• Courage is demonstrated by the Auxiliaries who defend the lands and selflessly help the Rulers.
  • Self-discipline arises from the harmony between all three classes.
  • Justice comes from everyone doing what they are 'naturally' fitted for.

An example of the sort of thoughts the three elements of the 'soul' allow. Desire, Spirit, Reason in that order.
An example of the sort of thoughts the three elements of the 'soul' allow. Desire, Spirit, Reason in that order. | Source

The Three Parts of the Soul

Plato identified three elements of the 'soul'. He used the term 'soul' but this should not be confused with spirituality or a part of someone that is separate from their physical body. Rather, Plato used it as a general term for the thing that makes people act.

The three elements are:

  1. Reason: This is much like 'wisdom' in societies and is the element that considers all of the facts known to a person and then decides what means are best to reach the ends. Reason is also concerned with the love of truth.
  2. Spirit: This provides emotional motivation and drives people to act in certain ways when they are angry, upset, etc.
  3. Desire: This drives people to act from baser urges such as lust, hunger, and thirst.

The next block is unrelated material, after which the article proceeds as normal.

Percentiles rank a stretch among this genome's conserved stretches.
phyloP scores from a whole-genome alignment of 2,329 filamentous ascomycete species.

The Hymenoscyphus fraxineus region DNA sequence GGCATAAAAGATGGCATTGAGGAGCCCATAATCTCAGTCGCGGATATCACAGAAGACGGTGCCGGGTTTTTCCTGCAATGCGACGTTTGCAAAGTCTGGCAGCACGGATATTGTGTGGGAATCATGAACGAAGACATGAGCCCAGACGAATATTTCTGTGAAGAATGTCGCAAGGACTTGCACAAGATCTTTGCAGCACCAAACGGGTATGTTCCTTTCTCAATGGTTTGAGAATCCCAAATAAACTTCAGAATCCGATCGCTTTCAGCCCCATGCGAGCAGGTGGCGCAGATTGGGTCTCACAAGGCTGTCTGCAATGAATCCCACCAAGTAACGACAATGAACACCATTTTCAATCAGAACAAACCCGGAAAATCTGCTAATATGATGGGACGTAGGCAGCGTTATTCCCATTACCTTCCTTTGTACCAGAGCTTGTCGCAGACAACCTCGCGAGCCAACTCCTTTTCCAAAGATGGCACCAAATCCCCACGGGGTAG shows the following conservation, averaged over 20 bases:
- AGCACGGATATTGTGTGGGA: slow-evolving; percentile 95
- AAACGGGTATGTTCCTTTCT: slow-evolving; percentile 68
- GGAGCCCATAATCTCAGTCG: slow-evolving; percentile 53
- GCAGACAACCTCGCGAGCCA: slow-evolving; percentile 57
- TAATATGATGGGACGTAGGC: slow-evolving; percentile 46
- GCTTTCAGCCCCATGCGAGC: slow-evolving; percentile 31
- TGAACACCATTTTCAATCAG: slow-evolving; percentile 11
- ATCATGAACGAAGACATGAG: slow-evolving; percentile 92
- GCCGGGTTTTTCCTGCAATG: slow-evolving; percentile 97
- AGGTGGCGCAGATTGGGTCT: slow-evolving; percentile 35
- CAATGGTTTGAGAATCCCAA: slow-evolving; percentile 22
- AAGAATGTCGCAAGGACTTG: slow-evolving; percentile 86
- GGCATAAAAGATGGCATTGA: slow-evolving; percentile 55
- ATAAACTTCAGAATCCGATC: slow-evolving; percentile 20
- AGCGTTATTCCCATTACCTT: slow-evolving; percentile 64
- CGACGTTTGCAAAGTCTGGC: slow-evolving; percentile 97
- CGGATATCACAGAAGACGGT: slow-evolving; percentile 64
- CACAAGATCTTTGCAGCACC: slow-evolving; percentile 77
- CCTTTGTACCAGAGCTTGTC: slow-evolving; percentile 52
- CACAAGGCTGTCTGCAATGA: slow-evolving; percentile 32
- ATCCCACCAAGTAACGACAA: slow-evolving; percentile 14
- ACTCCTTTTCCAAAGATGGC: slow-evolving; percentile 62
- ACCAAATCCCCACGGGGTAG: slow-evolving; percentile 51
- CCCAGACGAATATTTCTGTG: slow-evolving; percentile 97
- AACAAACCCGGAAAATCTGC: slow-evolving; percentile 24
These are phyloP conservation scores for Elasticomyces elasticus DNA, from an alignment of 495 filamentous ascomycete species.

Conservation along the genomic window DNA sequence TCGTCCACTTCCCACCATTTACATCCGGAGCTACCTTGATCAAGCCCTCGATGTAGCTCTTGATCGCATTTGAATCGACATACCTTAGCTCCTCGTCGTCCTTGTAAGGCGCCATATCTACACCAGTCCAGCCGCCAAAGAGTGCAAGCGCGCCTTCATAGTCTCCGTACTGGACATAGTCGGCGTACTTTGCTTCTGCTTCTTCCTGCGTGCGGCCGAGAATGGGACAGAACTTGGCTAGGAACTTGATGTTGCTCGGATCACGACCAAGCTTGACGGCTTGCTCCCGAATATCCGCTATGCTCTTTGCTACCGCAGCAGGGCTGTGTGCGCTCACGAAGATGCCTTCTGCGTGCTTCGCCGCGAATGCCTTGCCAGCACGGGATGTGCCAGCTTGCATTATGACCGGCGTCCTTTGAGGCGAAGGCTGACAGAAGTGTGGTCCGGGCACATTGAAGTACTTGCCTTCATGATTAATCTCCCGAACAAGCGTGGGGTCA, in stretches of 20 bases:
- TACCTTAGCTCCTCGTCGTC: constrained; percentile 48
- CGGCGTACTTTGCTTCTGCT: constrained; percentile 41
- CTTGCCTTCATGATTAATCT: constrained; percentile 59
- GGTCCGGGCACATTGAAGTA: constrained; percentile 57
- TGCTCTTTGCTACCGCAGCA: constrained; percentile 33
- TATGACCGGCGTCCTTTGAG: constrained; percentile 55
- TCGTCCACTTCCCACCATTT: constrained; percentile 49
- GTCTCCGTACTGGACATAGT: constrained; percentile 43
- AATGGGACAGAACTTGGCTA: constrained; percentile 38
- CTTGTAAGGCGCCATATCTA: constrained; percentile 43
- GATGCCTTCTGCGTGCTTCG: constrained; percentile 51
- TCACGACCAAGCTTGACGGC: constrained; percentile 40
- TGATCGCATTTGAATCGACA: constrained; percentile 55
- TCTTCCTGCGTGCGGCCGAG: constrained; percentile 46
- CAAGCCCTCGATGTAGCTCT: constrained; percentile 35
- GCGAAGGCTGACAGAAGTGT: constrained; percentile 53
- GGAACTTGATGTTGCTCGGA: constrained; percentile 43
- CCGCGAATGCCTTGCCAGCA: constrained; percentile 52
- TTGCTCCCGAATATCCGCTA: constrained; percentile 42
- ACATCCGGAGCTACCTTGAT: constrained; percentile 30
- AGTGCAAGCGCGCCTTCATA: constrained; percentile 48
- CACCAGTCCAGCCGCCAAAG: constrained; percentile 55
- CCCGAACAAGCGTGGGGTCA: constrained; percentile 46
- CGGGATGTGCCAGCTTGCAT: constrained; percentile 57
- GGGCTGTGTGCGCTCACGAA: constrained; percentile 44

Plato stated that sometimes desire contradicts reason and gives evidence of people doing what they want rather than what is best for them. He uses this as evidence for the existence of the different parts of the soul.

Notice how the three elements correspond to Rulers (reason), Auxiliaries (spirit) and Workers (desire) in a society—this exemplifies one of Plato's strongest beliefs: that the notable aspects of society are equatable to the notable aspects of individuals writ large.

This Article in Video Format

Do you agree or disagree with Plato's views?

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© 2012 DK


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    • profile image


      6 months ago

      I wish I were this earthly universe so that I could transform all human beings' mentality philosophically and simultaneously revamp a human society to fit for philosophical reasoning and embrace on Platonic view on wisdom,reason,desire,spirit,courage and justice. As a contemporary philosopher,I wish to acquire philosophical virtues,and all that is embedded in it...Plato's a fantastic philosopher and wish I were him so that I could smile for the rest of my entire life. Many of platonic literary works are practiced worldwide and court of laws do that...That is more than enough.